Mater Private Hospital Springfield
Mater Health Services has a strong history, providing exceptional care to the Queensland community for more than 100 years. This tradition of care has been continued with the establishment of Mater Private Hospital Springfield.
Mater Private Hospital Springfield is an innovative, unique and contemporary hospital with a total of 80 beds, four digitally integrated operating theatres, a day surgery unit and a state-of-the-art cancer care centre featuring a linear accelerator and 15 medical oncology treatment bays.
Mater Private Hospital Springfield also offers a range of medical and surgical services including: General Medicine; Medical Oncology; Rehabilitation; Respiratory; Ear, Nose and Throat; Gastroenterology; General Surgery; Gynaecology; Ophthalmology; Oral and Maxillofacial; Orthopaedics; Plastics and Urology.
All rooms and facilities are equipped with the latest technology and have been designed with the family in mind, with a fold out bed in each room so family and friends can stay overnight. Integrated room controls allow patients to control temperature, blinds and lighting for optimal comfort.
Mater is committed to caring for the Greater Springfield community and as it continues to grow our services will grow with it.
For more information about Mater Private Hospital Springfield, please call 07 3098 3900.
Mater Private Hospital Springfield is committed to providing family centred care and has no set visiting hours.
In the spirit of the Sisters of Mercy, Mater Health Services offers compassionate service to the sick and needy, promotes an holistic approach to health care in response to changing community needs and fosters high standards in health-related education and research.
Following the example of Christ the Healer, we commit ourselves to offering these services to all without discrimination.
Mercy: the spirit of responding to one another
Dignity: the spirit of humanity, respecting the worth of each person
Care: the spirit of compassion
Commitment: the spirit of integrity
Quality: the spirit of professionalism
At Mater Private Hospital Springfield, we acknowledge that having an operation can be a very stressful experience. In keeping with our Mission to offer compassionate, quality care that promotes dignity whilst responding to patients' needs, this booklet aims to alleviate some of your concerns. It explains the general day to day events that may occur during your visit and the things to expect when you are discharged from hospital.
It is, however, only a guideline as each person may require differing treatments.
If you have any questions about your treatment please speak to your doctor or nurse.
Our pastoral care team also offers a caring support network to all patients. The dedicated members of this team are available at your request.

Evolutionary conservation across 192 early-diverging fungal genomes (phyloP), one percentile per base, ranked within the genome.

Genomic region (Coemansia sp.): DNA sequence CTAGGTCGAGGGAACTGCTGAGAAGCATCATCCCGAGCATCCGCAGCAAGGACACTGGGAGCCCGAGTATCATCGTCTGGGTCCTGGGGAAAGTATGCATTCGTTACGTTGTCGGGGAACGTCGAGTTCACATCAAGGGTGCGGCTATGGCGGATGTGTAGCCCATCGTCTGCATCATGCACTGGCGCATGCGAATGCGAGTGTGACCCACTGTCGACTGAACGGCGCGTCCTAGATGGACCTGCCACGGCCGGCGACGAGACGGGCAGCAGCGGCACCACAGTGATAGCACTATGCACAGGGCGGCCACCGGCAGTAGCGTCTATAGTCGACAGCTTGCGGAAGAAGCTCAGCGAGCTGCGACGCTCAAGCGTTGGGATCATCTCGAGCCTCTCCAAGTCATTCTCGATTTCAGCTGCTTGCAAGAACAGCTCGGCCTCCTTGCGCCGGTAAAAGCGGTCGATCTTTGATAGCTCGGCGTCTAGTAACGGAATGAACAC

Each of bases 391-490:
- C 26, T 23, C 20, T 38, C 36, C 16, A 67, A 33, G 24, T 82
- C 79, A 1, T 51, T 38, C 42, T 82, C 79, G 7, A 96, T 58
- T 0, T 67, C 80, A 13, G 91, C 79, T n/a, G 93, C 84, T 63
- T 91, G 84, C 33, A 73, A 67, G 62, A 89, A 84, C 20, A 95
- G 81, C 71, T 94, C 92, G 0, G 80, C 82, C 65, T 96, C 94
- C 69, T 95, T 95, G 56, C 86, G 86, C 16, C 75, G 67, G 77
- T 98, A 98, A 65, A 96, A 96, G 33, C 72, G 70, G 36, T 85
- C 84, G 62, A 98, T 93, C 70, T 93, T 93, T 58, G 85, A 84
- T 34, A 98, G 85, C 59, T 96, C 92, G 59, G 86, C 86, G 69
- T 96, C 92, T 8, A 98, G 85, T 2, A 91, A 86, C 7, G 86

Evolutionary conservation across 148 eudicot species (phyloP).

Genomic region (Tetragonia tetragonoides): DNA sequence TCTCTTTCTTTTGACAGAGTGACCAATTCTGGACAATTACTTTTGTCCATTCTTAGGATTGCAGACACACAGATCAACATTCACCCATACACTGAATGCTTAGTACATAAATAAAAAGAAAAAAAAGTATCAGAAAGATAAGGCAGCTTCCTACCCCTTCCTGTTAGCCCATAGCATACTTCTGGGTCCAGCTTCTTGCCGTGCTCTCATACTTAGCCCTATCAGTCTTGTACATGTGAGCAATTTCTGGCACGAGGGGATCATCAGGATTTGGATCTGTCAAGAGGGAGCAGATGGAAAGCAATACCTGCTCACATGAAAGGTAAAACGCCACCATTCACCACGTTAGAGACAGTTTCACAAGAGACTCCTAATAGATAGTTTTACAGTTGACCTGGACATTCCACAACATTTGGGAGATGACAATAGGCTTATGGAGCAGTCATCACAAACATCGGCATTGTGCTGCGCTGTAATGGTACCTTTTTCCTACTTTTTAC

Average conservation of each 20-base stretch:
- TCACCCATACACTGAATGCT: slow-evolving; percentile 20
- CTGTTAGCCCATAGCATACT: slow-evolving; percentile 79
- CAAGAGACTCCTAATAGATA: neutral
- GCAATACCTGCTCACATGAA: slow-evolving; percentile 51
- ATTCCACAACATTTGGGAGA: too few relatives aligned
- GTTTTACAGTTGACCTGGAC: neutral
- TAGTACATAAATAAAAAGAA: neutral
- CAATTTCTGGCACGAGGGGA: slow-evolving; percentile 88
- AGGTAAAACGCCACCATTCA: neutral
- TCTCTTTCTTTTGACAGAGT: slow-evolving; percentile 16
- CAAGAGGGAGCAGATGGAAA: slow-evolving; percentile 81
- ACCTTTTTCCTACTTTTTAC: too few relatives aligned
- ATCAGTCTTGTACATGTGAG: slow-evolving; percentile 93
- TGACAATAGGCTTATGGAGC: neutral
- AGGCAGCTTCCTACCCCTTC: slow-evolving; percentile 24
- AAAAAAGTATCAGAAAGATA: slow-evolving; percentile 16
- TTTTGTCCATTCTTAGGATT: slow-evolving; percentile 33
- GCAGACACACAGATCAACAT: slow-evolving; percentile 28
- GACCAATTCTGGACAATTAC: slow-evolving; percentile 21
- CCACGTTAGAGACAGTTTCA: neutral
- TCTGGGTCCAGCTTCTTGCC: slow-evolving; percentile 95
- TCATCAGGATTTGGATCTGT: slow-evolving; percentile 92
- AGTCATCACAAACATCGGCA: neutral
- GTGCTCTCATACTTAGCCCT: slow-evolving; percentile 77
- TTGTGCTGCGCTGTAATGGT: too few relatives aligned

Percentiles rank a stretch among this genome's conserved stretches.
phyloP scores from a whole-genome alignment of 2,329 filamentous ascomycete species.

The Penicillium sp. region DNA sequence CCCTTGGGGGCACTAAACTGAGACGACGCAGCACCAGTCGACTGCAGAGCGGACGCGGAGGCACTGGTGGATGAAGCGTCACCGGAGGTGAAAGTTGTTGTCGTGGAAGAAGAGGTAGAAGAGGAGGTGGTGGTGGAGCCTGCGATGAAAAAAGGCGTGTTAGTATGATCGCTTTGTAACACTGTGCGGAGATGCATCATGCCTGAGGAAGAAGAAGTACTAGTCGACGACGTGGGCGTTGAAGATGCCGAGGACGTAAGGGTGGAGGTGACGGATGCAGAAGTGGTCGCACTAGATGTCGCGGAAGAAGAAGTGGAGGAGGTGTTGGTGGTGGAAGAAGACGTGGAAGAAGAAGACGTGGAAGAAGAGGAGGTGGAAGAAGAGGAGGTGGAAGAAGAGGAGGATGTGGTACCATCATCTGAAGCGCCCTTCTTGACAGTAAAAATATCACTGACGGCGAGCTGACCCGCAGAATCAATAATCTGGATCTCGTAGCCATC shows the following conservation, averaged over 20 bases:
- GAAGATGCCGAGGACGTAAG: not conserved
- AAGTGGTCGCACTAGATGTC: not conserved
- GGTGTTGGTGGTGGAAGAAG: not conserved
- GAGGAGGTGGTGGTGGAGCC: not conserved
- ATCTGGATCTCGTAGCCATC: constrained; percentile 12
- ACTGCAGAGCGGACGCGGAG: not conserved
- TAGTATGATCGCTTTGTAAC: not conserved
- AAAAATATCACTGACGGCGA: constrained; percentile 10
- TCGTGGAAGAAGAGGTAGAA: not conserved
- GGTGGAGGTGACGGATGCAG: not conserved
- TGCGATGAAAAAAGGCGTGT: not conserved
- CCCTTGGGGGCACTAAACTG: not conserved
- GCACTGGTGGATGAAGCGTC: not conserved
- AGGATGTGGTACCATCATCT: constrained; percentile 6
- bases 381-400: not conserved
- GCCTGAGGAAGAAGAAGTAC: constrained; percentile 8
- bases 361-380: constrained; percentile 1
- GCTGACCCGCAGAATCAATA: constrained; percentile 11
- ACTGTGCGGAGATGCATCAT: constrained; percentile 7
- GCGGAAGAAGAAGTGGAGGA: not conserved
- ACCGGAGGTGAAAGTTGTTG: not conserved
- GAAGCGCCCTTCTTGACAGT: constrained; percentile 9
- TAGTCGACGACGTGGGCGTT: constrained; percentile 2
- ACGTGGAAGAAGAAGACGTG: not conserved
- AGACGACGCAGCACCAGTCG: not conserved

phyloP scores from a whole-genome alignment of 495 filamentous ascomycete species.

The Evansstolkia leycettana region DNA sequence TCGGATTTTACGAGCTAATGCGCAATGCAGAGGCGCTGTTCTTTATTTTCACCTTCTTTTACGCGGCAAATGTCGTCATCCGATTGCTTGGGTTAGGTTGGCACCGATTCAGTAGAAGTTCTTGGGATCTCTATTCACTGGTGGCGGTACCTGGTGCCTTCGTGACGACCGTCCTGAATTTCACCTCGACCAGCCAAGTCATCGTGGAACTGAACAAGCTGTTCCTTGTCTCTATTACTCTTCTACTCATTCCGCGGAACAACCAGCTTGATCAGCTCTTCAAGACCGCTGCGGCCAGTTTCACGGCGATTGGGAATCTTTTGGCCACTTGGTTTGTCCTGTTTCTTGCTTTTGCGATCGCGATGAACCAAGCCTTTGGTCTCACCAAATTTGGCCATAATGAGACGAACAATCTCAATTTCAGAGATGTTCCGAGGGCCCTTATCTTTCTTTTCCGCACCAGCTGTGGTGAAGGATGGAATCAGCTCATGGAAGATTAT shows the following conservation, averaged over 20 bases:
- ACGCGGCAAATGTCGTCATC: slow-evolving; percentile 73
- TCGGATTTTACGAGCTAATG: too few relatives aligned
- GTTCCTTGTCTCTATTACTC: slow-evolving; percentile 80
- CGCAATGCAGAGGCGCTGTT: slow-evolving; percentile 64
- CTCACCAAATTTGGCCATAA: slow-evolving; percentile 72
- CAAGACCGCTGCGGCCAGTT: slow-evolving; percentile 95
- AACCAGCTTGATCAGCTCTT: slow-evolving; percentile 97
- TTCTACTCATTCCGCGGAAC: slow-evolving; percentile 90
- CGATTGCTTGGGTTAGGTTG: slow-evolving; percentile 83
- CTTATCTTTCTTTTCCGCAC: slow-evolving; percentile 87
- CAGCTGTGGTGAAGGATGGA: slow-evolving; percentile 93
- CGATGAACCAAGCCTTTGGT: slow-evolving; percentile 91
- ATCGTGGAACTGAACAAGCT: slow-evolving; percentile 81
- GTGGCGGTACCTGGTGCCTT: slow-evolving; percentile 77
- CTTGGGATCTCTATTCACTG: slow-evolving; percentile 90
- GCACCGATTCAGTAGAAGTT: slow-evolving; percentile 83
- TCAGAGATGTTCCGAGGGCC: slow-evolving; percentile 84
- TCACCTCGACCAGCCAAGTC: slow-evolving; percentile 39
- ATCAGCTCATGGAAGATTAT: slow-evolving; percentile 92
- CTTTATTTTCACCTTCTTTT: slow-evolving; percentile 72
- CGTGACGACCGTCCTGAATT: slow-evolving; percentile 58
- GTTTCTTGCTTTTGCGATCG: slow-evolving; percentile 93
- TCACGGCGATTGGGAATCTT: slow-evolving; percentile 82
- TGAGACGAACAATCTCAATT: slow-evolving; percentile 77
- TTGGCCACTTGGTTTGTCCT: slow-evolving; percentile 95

We expect that you will stay in hospital overnight or until you have achieved the following:
- your pain will be controlled with oral analgesia
- your temperature, pulse, and blood pressure are to be within normal limits
- you will be tolerating your normal fluids and diet
- you will be independently mobile, attending to your daily needs
- you will not have any unexpected bleeding or swelling or excessive swallowing
You should expect to be contacted approximately 48 to 72 hours before your planned admission by one of our hospital administration team who will confirm your personal details and provide you with an estimate of any excess or hospital expenses not covered by your private health insurance.
Additionally one of our preadmission team will contact you to talk about your procedure and complete a nursing assessment and health history interview. This allows you to ask any questions about your upcoming hospital stay and for our staff to ensure we have all relevant details required.
Day of admission/surgery
Before coming to hospital please ensure that you have:
- had nothing to eat or drink as per the instructions given to you by the preadmission clinic or your doctor
- showered and dressed in clean clothes. No skin products are to be used following your shower (e.g. deodorant, perfume, body lotion, powder, make up)
- left your valuables at home. You may wear your wedding band only
- brought the following with you:
- your x-rays
- your operation consent form
- your medications in their labelled containers or packets.
On your arrival to the hospital please check in with our friendly front reception staff in the main foyer on level 2 of the hospital. When you check in staff will confirm your details, assist you to complete any required paperwork and direct you to the appropriate patient care area.
Our Nursing staff will:
- apply an identification band
- complete your nursing assessment form
- take your temperature, pulse, blood pressure and weight
- ask you to change into a theatre gown and paper pants